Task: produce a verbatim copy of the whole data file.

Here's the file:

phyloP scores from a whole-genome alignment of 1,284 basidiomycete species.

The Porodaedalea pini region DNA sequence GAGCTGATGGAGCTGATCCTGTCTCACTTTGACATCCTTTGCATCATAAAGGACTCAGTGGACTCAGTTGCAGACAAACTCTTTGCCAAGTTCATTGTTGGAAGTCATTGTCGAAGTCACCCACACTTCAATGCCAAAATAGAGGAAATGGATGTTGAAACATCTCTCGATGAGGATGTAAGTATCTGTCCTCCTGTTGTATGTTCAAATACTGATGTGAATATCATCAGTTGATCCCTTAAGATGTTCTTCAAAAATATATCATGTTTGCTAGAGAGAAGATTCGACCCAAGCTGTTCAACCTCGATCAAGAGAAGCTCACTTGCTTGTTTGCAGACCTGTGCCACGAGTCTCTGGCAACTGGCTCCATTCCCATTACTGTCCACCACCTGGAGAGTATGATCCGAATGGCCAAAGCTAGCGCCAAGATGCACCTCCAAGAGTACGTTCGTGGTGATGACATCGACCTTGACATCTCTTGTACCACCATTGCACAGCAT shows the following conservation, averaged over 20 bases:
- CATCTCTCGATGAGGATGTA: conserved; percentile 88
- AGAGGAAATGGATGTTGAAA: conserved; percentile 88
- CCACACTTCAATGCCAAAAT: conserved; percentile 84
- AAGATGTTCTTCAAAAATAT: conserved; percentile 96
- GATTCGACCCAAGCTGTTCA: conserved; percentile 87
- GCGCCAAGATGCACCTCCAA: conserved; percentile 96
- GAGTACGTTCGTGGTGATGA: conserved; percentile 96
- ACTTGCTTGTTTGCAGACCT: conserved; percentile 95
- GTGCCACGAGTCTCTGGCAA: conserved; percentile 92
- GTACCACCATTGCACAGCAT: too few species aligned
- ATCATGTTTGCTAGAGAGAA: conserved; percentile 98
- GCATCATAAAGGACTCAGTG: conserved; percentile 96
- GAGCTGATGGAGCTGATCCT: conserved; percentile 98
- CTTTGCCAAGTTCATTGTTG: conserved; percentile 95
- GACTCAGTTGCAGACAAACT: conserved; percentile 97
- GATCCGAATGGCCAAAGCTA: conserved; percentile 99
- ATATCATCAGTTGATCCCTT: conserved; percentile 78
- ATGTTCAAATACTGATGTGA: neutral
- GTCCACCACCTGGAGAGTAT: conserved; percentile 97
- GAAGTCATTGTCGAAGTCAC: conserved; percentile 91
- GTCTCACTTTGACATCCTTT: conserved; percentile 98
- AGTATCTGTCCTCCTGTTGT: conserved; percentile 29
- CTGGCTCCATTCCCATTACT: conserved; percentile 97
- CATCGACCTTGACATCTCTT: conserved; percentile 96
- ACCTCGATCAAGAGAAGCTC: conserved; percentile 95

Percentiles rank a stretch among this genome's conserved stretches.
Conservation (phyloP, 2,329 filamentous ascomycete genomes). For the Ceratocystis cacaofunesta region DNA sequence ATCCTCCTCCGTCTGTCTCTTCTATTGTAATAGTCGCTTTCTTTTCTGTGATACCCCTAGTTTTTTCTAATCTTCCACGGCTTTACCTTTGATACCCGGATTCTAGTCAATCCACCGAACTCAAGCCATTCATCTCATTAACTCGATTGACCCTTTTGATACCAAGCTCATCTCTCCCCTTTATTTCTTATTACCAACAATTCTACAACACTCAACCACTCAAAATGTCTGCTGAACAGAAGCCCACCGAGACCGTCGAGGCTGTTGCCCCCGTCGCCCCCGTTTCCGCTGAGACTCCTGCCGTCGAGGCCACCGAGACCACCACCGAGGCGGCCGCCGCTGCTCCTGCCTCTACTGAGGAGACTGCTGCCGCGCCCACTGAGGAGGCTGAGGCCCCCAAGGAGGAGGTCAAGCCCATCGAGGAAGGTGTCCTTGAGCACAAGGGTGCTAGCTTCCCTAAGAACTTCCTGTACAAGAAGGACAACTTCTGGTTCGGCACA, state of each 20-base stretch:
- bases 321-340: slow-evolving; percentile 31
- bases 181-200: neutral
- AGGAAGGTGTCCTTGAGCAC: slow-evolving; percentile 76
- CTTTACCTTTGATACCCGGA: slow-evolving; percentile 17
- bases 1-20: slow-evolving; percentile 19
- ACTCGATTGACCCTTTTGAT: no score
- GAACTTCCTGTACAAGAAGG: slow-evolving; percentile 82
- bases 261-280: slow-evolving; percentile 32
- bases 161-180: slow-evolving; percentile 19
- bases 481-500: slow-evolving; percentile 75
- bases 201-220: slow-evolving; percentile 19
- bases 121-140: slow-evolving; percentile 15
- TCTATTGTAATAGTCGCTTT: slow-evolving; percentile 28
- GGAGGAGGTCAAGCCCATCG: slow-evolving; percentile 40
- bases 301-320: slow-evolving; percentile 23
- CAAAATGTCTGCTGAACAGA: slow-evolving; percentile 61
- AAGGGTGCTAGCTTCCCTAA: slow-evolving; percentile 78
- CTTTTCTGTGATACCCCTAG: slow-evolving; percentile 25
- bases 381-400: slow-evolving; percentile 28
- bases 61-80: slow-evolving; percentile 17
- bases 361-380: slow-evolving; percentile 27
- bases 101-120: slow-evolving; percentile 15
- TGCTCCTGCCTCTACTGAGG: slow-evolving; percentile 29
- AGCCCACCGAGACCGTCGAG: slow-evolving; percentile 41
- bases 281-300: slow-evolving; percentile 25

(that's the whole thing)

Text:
phyloP scores from a whole-genome alignment of 1,284 basidiomycete species.

The Porodaedalea pini region DNA sequence GAGCTGATGGAGCTGATCCTGTCTCACTTTGACATCCTTTGCATCATAAAGGACTCAGTGGACTCAGTTGCAGACAAACTCTTTGCCAAGTTCATTGTTGGAAGTCATTGTCGAAGTCACCCACACTTCAATGCCAAAATAGAGGAAATGGATGTTGAAACATCTCTCGATGAGGATGTAAGTATCTGTCCTCCTGTTGTATGTTCAAATACTGATGTGAATATCATCAGTTGATCCCTTAAGATGTTCTTCAAAAATATATCATGTTTGCTAGAGAGAAGATTCGACCCAAGCTGTTCAACCTCGATCAAGAGAAGCTCACTTGCTTGTTTGCAGACCTGTGCCACGAGTCTCTGGCAACTGGCTCCATTCCCATTACTGTCCACCACCTGGAGAGTATGATCCGAATGGCCAAAGCTAGCGCCAAGATGCACCTCCAAGAGTACGTTCGTGGTGATGACATCGACCTTGACATCTCTTGTACCACCATTGCACAGCAT shows the following conservation, averaged over 20 bases:
- CATCTCTCGATGAGGATGTA: conserved; percentile 88
- AGAGGAAATGGATGTTGAAA: conserved; percentile 88
- CCACACTTCAATGCCAAAAT: conserved; percentile 84
- AAGATGTTCTTCAAAAATAT: conserved; percentile 96
- GATTCGACCCAAGCTGTTCA: conserved; percentile 87
- GCGCCAAGATGCACCTCCAA: conserved; percentile 96
- GAGTACGTTCGTGGTGATGA: conserved; percentile 96
- ACTTGCTTGTTTGCAGACCT: conserved; percentile 95
- GTGCCACGAGTCTCTGGCAA: conserved; percentile 92
- GTACCACCATTGCACAGCAT: too few species aligned
- ATCATGTTTGCTAGAGAGAA: conserved; percentile 98
- GCATCATAAAGGACTCAGTG: conserved; percentile 96
- GAGCTGATGGAGCTGATCCT: conserved; percentile 98
- CTTTGCCAAGTTCATTGTTG: conserved; percentile 95
- GACTCAGTTGCAGACAAACT: conserved; percentile 97
- GATCCGAATGGCCAAAGCTA: conserved; percentile 99
- ATATCATCAGTTGATCCCTT: conserved; percentile 78
- ATGTTCAAATACTGATGTGA: neutral
- GTCCACCACCTGGAGAGTAT: conserved; percentile 97
- GAAGTCATTGTCGAAGTCAC: conserved; percentile 91
- GTCTCACTTTGACATCCTTT: conserved; percentile 98
- AGTATCTGTCCTCCTGTTGT: conserved; percentile 29
- CTGGCTCCATTCCCATTACT: conserved; percentile 97
- CATCGACCTTGACATCTCTT: conserved; percentile 96
- ACCTCGATCAAGAGAAGCTC: conserved; percentile 95

Percentiles rank a stretch among this genome's conserved stretches.
Conservation (phyloP, 2,329 filamentous ascomycete genomes). For the Ceratocystis cacaofunesta region DNA sequence ATCCTCCTCCGTCTGTCTCTTCTATTGTAATAGTCGCTTTCTTTTCTGTGATACCCCTAGTTTTTTCTAATCTTCCACGGCTTTACCTTTGATACCCGGATTCTAGTCAATCCACCGAACTCAAGCCATTCATCTCATTAACTCGATTGACCCTTTTGATACCAAGCTCATCTCTCCCCTTTATTTCTTATTACCAACAATTCTACAACACTCAACCACTCAAAATGTCTGCTGAACAGAAGCCCACCGAGACCGTCGAGGCTGTTGCCCCCGTCGCCCCCGTTTCCGCTGAGACTCCTGCCGTCGAGGCCACCGAGACCACCACCGAGGCGGCCGCCGCTGCTCCTGCCTCTACTGAGGAGACTGCTGCCGCGCCCACTGAGGAGGCTGAGGCCCCCAAGGAGGAGGTCAAGCCCATCGAGGAAGGTGTCCTTGAGCACAAGGGTGCTAGCTTCCCTAAGAACTTCCTGTACAAGAAGGACAACTTCTGGTTCGGCACA, state of each 20-base stretch:
- bases 321-340: slow-evolving; percentile 31
- bases 181-200: neutral
- AGGAAGGTGTCCTTGAGCAC: slow-evolving; percentile 76
- CTTTACCTTTGATACCCGGA: slow-evolving; percentile 17
- bases 1-20: slow-evolving; percentile 19
- ACTCGATTGACCCTTTTGAT: no score
- GAACTTCCTGTACAAGAAGG: slow-evolving; percentile 82
- bases 261-280: slow-evolving; percentile 32
- bases 161-180: slow-evolving; percentile 19
- bases 481-500: slow-evolving; percentile 75
- bases 201-220: slow-evolving; percentile 19
- bases 121-140: slow-evolving; percentile 15
- TCTATTGTAATAGTCGCTTT: slow-evolving; percentile 28
- GGAGGAGGTCAAGCCCATCG: slow-evolving; percentile 40
- bases 301-320: slow-evolving; percentile 23
- CAAAATGTCTGCTGAACAGA: slow-evolving; percentile 61
- AAGGGTGCTAGCTTCCCTAA: slow-evolving; percentile 78
- CTTTTCTGTGATACCCCTAG: slow-evolving; percentile 25
- bases 381-400: slow-evolving; percentile 28
- bases 61-80: slow-evolving; percentile 17
- bases 361-380: slow-evolving; percentile 27
- bases 101-120: slow-evolving; percentile 15
- TGCTCCTGCCTCTACTGAGG: slow-evolving; percentile 29
- AGCCCACCGAGACCGTCGAG: slow-evolving; percentile 41
- bases 281-300: slow-evolving; percentile 25